World-famous Greek diva Glykeria will be performing in Istanbul’s iconic Ataturk Cultural Center – Turk Telecom Opera Hall tonight, May 28, at 20.00 in support of the Zografeion Lyceum, one of the few remaining Greek schools in Istanbul.
The one-off performance of the great Greek artist will open Istanbul’s Beyoğlu Cultural Road Festival, which will host a total five thousand artists across 53 locations this year.
“Bringing together the city’s buildings, streets, architecture, aesthetics, and historical fabric with all our intangible cultural heritage such as literature, theatre, music, opera, gastronomy, education, painting and cinema, the festival will contribute to cultural accumulation,” the Festival’s website notes.
“Beyoğlu Culture Road aims to preserve the cultural values jus tas they were in the past, and to carry them to the future so as to revitalize Beyoğlu in its unique fabric,” it adds.
Glykeria made rebetiko song known to the world
Greek diva Glykeria’s career spans four decades, during which she has released over thirty albums and performed at more than 2,000 concerts on five continents, enjoying an exquisitely successful international career.
Glykeria is best known for her association with the rebetiko genre, as one of its most renowned modern-day interpreters.
This started in the early 1980s, when she released her first solo album, Ta Smyrneika, which was a compilation album with traditional songs from Smyrna.
Over the years, she made rebetiko music popular across the world—from Europe to North America and Australia—through her unique voice and beautiful songs.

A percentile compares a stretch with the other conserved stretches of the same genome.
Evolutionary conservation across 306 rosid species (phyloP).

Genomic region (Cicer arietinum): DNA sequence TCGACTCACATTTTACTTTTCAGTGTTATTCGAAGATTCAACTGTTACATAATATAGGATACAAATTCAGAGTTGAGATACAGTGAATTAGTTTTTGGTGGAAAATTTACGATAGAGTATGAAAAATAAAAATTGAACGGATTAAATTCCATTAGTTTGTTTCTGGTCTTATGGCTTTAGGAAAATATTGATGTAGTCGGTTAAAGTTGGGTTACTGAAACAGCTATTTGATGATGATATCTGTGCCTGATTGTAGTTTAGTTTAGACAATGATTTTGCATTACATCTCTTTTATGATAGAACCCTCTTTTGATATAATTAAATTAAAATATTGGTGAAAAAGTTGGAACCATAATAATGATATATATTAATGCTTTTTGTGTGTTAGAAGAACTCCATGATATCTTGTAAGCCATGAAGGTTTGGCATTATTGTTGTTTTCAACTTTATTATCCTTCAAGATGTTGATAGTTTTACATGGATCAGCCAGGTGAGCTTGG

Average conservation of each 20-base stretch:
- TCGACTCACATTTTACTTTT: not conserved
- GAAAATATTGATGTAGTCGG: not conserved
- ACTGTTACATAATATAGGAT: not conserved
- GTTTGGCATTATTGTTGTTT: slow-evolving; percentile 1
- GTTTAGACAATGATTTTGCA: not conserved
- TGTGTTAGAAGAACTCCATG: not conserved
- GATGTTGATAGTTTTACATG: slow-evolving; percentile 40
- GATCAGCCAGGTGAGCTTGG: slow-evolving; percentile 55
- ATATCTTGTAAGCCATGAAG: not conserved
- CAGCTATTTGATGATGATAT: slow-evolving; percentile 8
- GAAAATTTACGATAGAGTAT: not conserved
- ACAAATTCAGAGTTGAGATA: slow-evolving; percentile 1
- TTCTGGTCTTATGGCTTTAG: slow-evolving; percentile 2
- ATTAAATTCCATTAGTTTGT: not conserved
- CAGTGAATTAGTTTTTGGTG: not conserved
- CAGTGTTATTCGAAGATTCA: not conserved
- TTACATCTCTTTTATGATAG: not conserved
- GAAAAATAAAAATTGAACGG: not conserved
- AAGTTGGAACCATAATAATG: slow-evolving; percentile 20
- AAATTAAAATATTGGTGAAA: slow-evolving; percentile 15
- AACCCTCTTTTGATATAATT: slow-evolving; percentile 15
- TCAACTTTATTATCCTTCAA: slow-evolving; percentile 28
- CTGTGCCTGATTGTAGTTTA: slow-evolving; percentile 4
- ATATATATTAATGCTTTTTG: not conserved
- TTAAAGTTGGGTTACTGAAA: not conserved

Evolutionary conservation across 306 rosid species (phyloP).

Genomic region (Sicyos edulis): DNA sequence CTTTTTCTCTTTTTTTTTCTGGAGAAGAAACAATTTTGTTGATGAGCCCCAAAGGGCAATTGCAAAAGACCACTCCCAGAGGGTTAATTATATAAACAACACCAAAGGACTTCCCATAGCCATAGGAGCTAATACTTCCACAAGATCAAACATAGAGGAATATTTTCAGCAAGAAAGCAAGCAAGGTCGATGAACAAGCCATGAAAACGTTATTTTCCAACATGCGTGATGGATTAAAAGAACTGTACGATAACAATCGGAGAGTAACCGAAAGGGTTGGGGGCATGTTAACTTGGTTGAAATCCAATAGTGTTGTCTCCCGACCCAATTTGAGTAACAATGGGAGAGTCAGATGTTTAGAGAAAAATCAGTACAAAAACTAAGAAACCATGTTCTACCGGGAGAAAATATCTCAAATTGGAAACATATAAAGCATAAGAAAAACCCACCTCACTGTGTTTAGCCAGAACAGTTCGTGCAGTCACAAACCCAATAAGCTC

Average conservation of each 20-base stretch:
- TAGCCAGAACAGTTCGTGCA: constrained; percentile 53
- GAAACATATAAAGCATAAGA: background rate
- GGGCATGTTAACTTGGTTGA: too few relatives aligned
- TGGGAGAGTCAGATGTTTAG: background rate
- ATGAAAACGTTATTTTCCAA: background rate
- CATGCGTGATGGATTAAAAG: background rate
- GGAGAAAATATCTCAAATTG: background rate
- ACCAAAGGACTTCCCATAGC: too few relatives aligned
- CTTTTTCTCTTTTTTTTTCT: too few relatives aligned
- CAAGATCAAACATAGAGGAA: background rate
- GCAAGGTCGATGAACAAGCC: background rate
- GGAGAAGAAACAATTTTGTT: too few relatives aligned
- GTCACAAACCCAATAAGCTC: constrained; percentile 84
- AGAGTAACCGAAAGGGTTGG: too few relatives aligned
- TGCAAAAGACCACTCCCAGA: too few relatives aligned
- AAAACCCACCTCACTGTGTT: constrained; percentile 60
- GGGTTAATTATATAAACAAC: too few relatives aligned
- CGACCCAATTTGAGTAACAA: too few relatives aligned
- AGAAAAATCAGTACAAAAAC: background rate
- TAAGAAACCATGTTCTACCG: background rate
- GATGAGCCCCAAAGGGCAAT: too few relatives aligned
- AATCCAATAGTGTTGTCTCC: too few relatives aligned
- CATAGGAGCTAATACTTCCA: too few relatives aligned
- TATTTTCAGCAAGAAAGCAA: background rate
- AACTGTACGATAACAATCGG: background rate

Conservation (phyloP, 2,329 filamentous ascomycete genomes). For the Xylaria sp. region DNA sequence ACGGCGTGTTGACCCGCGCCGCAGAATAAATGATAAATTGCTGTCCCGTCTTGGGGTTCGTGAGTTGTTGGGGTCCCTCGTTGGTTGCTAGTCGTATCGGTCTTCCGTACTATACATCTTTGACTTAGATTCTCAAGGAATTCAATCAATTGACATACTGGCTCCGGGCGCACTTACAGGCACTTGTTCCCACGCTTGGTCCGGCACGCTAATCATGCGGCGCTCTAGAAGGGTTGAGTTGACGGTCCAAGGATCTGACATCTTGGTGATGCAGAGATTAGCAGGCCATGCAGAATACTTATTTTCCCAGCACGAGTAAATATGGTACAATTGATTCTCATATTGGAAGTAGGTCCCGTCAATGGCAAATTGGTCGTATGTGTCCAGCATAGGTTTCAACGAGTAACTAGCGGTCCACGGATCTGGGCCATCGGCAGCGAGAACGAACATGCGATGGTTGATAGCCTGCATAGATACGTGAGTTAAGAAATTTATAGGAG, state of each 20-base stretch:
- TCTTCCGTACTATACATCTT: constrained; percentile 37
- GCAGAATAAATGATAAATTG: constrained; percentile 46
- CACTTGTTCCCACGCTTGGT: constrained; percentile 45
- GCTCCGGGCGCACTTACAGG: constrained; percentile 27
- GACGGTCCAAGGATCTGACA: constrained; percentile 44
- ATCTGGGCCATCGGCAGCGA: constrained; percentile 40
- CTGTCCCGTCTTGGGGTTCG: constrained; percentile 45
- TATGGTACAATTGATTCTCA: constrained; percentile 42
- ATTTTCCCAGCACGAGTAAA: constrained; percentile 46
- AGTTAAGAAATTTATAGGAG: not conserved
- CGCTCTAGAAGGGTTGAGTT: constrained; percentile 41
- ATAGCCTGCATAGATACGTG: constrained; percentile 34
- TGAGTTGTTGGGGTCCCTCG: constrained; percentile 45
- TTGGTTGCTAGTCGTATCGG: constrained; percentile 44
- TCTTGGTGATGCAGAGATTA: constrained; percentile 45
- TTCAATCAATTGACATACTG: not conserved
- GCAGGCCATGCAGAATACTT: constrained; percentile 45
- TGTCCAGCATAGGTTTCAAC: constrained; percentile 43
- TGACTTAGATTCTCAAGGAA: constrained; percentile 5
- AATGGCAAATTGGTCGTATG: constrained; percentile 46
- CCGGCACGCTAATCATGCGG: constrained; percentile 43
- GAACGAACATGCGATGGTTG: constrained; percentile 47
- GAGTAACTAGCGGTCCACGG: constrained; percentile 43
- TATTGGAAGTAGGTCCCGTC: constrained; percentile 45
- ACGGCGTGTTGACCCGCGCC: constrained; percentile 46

She has collaborated with legendary Greek composers and performers, such as Apostolos Kaldaras, Sotiria Bellou, Marinella, Yiannis Markopoulos, Loukianos Kilaidonis, George Dalaras, and Margarita Zorbala among others.
Glykeria also has a deep connection to Israel, where she has performed many concerts and was awarded the golden key of the city of Jerusalem in 1994.
Zografeion Greek School in Istanbul
Founded in the late 19th century with donations from the Greek diaspora—most notably Christakis Zografos, a Greek banker and benefactor—the Zografeion is one of the last remaining open Greek schools in Istanbul.
It is located in the Beyoğlu district, close to Taksim Square, which is considered the heart of the city.
Many famous artists, architects, politicians, and theologians of the Greek diaspora have studied at the school, including Patriarch Bartholomew I of Constantinople.
In the years that followed its opening, Zografeion became a particularly active school and always had more than 250 pupils. According to its most recent records, today the school has no more than fifty pupils (2019-2020).